A white pelican named 'Fisheater' by its rescuers soars to open water in the Merritt Island National Wildlife Refuge as it flies to freedom. The pelican was found covered in crude oil from a contaminated ditch in northern Indiana in November, and was rescued by a local Police Department, treated, and flown to the Back to Nature Wildlife Refuge in Orlando, Fla. for care and rest. It is being released today to join a flock of about 30 other white pelicans that are wintering on the refuge, some of which are nearby. Before its release, however, Kat Royer, with the U.S. Fish and Wildlife Service, placed on it a leg band issued by the U.S. Department of the Interior's Bird Banding Laboratory. White pelicans inhabit marshy lakes and along the Pacific and Texas coasts. They winter from Florida and southern California south to Panama, chiefly in coastal lagoons. They are frequently seen flying in long lines, flapping and sailing in unison, but also ride rising air currents to soar gracefully in circles. The Merritt Island National Wildlife Refuge, which encompasses 92,000 acres that are a habitat for more than 331 species of birds, 31 mammals, 117 fishes, and 65 amphibians and reptiles. The marshes and open water of the refuge provide wintering areas for 23 species of migratory waterfowl, as well as a year-round home for great blue herons, great egrets, wood storks, cormorants, brown pelicans and other species of marsh and shore birds, as well as a variety of insects.

  17. A rescued pelican is released at the Merritt Island National Wildlife Refuge near KSC.

    NASA Technical Reports Server (NTRS)

    1999-01-01

    A rescued white pelican, dubbed 'Fisheater' by his rescuers, takes a tentative step and stretches its wings after being let go at the Merritt Island National Wildlife Refuge. Looking on is Mark Epstein, with the U.S. Fish and Wildlife Service, who had held the bird while Kat Royer, also with the U.S. Fish and Wildlife Service, placed on it a leg band issued by the U.S. Department of the Interior's Bird Banding Laboratory. The pelican was found covered in crude oil from a contaminated ditch in northern Indiana in November, and was rescued by a local Police Department, treated, and flown to the Back to Nature Wildlife Refuge in Orlando, Fla. for care and rest. It is being released to join a flock of about 30 other white pelicans that are wintering on the refuge. White pelicans inhabit marshy lakes and along the Pacific and Texas coasts. They winter from Florida and southern California south to Panama, chiefly in coastal lagoons. They are frequently seen flying in long lines, flapping and sailing in unison, but also ride rising air currents to soar gracefully in circles. The Merritt Island National Wildlife Refuge, which encompasses 92,000 acres that are a habitat for more than 331 species of birds, 31 mammals, 117 fishes, and 65 amphibians and reptiles. The marshes and open water of the refuge provide wintering areas for 23 species of migratory waterfowl, as well as a year-round home for great blue herons, great egrets, wood storks, cormorants, brown pelicans and other species of marsh and shore birds, as well as a variety of insects.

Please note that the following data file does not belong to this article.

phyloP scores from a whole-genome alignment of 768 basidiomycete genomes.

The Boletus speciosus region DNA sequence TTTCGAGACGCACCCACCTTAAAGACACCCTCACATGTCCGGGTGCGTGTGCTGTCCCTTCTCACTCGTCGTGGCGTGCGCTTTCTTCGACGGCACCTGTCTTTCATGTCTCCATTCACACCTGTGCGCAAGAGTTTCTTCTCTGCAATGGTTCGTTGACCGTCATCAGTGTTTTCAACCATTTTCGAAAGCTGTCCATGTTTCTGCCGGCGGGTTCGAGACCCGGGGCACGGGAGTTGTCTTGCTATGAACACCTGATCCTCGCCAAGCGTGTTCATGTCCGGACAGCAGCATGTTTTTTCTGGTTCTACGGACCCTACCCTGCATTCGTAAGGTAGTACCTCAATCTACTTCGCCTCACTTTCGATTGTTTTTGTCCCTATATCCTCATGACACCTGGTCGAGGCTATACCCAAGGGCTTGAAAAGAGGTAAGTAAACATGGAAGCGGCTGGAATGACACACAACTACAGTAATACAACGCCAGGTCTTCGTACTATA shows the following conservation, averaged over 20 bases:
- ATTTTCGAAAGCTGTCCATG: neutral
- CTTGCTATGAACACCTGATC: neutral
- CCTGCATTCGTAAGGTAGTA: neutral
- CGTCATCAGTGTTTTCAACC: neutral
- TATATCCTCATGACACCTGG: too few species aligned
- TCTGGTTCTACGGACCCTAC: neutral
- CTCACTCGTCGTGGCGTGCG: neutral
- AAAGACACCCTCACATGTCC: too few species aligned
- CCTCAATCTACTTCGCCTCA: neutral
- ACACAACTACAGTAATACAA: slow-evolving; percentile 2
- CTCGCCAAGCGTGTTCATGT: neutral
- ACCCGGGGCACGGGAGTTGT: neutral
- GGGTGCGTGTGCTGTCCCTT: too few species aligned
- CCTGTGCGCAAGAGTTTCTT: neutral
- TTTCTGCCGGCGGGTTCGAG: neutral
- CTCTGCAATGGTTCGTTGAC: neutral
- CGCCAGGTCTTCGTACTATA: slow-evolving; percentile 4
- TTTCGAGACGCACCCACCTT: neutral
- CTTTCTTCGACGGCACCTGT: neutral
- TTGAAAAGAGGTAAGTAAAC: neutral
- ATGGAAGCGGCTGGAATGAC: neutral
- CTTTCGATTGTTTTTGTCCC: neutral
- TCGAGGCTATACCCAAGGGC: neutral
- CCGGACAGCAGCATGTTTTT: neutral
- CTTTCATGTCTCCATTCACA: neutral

18. Ellis-van Creveld syndrome: a case report.

    PubMed

    Shah, B; Ashok, L; Sujatha, G P

    2008-01-01

    Ellis-van Creveld syndrome (EvC) is a disease complex, where all the three embryonic layers appear to be involved. This disorder is also called as Chondroectodermal dysplasia. EvC is an autosomal recessive disorder resulting from mutations in these patients. Mutations in the two genes EVC and EVC2, have been identified to cause the condition. It has been considered as a skeletal dysplasia with an incidence of approximately 1 out of 1,50,000 live births. A high prevalence has been reported among certain populations like Amish and Arabs of Gaza strip. There are more than 300 cases of EvC reported into the literature. About 50-60% of cases have been reported with congenital cardiac malformations. PMID:18974540

  19. Holocene Development and Progression of Aeolian Blowouts on Padre Island National Seashore

    NASA Astrophysics Data System (ADS)

    Jewell, M. E.; Houser, C.

    2012-12-01

    Recent evidence suggests that development of dune blowouts along Padre Island National Seashore, Texas, and migration of the parabolic dunes to the backbarrier shoreline are the primary mechanisms by which the island transgresses in response to relative sea level rise. This study characterizes the development and migration of dune blowouts at decadal and century scales in order to understand these changes. An initial breach, caused by the removal of vegetation, develops along the dune line allowing sediment to be funneled into the dune field. The entrance of the blowout focuses the wind velocity, allowing sediment to be transported into the dune field, covering any vegetation that is present. This process continues as sediment is eroded from the foredune increasing the size of the blowout until the foredune is rebuilt and vegetation stabilizes the entrance. With the front stabilized, the blowout begins its movement across the island. Aerial photographs, LIDAR data, ground penetrating radar, and optically stimulated luminescence were used to track and date the migration of these blowouts. Photographs and satellite images, taken at least twice a decade since the 1940s, were used to track blowouts from their initial conception to their final stabilization by vegetation. Each consecutive blowout was digitized to understand the surface characteristics of the feature. For a greater understanding of the system at the decadal scale, LIDAR data collected by the USGS and other agencies was used to create an elevation model in order compute the volumetric changes within the northern portion of the National Seashore. Within the larger study area, three smaller sites: a young blowout that had just begun to close as the foredune is reestablished, a "middle age" blowout that was detached from the foredune and become an active dune field, and a former blowout now stabilized by vegetation, were selected for geophysical analysis . A Trimble GX 3-D scanner was used to determine the